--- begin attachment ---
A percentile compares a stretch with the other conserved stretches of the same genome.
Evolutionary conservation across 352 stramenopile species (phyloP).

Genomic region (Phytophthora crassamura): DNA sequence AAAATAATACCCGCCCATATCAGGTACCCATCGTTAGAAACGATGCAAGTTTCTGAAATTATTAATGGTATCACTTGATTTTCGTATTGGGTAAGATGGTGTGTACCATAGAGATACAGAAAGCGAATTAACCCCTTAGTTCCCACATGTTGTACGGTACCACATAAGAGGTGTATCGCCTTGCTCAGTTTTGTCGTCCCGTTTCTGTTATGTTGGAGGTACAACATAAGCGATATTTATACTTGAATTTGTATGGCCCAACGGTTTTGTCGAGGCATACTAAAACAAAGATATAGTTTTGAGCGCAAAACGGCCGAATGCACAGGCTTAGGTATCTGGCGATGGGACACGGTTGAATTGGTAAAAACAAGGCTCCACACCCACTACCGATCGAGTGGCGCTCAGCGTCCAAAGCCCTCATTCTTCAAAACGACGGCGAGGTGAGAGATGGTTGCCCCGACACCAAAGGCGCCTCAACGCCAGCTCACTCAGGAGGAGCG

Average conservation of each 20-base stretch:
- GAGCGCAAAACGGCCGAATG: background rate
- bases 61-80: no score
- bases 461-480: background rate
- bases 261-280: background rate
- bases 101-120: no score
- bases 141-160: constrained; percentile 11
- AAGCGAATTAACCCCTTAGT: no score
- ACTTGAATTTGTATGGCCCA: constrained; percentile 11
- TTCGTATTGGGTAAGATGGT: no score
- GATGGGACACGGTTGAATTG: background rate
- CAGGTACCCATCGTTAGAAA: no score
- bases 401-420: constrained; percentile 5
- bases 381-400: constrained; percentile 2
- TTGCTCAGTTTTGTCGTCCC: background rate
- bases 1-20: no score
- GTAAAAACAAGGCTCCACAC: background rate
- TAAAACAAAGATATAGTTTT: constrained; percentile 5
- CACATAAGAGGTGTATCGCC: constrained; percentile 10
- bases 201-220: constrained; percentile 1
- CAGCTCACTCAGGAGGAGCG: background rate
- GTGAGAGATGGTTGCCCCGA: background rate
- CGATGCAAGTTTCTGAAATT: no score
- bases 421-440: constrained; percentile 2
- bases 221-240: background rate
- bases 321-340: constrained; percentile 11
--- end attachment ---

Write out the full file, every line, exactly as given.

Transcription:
A percentile compares a stretch with the other conserved stretches of the same genome.
Evolutionary conservation across 352 stramenopile species (phyloP).

Genomic region (Phytophthora crassamura): DNA sequence AAAATAATACCCGCCCATATCAGGTACCCATCGTTAGAAACGATGCAAGTTTCTGAAATTATTAATGGTATCACTTGATTTTCGTATTGGGTAAGATGGTGTGTACCATAGAGATACAGAAAGCGAATTAACCCCTTAGTTCCCACATGTTGTACGGTACCACATAAGAGGTGTATCGCCTTGCTCAGTTTTGTCGTCCCGTTTCTGTTATGTTGGAGGTACAACATAAGCGATATTTATACTTGAATTTGTATGGCCCAACGGTTTTGTCGAGGCATACTAAAACAAAGATATAGTTTTGAGCGCAAAACGGCCGAATGCACAGGCTTAGGTATCTGGCGATGGGACACGGTTGAATTGGTAAAAACAAGGCTCCACACCCACTACCGATCGAGTGGCGCTCAGCGTCCAAAGCCCTCATTCTTCAAAACGACGGCGAGGTGAGAGATGGTTGCCCCGACACCAAAGGCGCCTCAACGCCAGCTCACTCAGGAGGAGCG

Average conservation of each 20-base stretch:
- GAGCGCAAAACGGCCGAATG: background rate
- bases 61-80: no score
- bases 461-480: background rate
- bases 261-280: background rate
- bases 101-120: no score
- bases 141-160: constrained; percentile 11
- AAGCGAATTAACCCCTTAGT: no score
- ACTTGAATTTGTATGGCCCA: constrained; percentile 11
- TTCGTATTGGGTAAGATGGT: no score
- GATGGGACACGGTTGAATTG: background rate
- CAGGTACCCATCGTTAGAAA: no score
- bases 401-420: constrained; percentile 5
- bases 381-400: constrained; percentile 2
- TTGCTCAGTTTTGTCGTCCC: background rate
- bases 1-20: no score
- GTAAAAACAAGGCTCCACAC: background rate
- TAAAACAAAGATATAGTTTT: constrained; percentile 5
- CACATAAGAGGTGTATCGCC: constrained; percentile 10
- bases 201-220: constrained; percentile 1
- CAGCTCACTCAGGAGGAGCG: background rate
- GTGAGAGATGGTTGCCCCGA: background rate
- CGATGCAAGTTTCTGAAATT: no score
- bases 421-440: constrained; percentile 2
- bases 221-240: background rate
- bases 321-340: constrained; percentile 11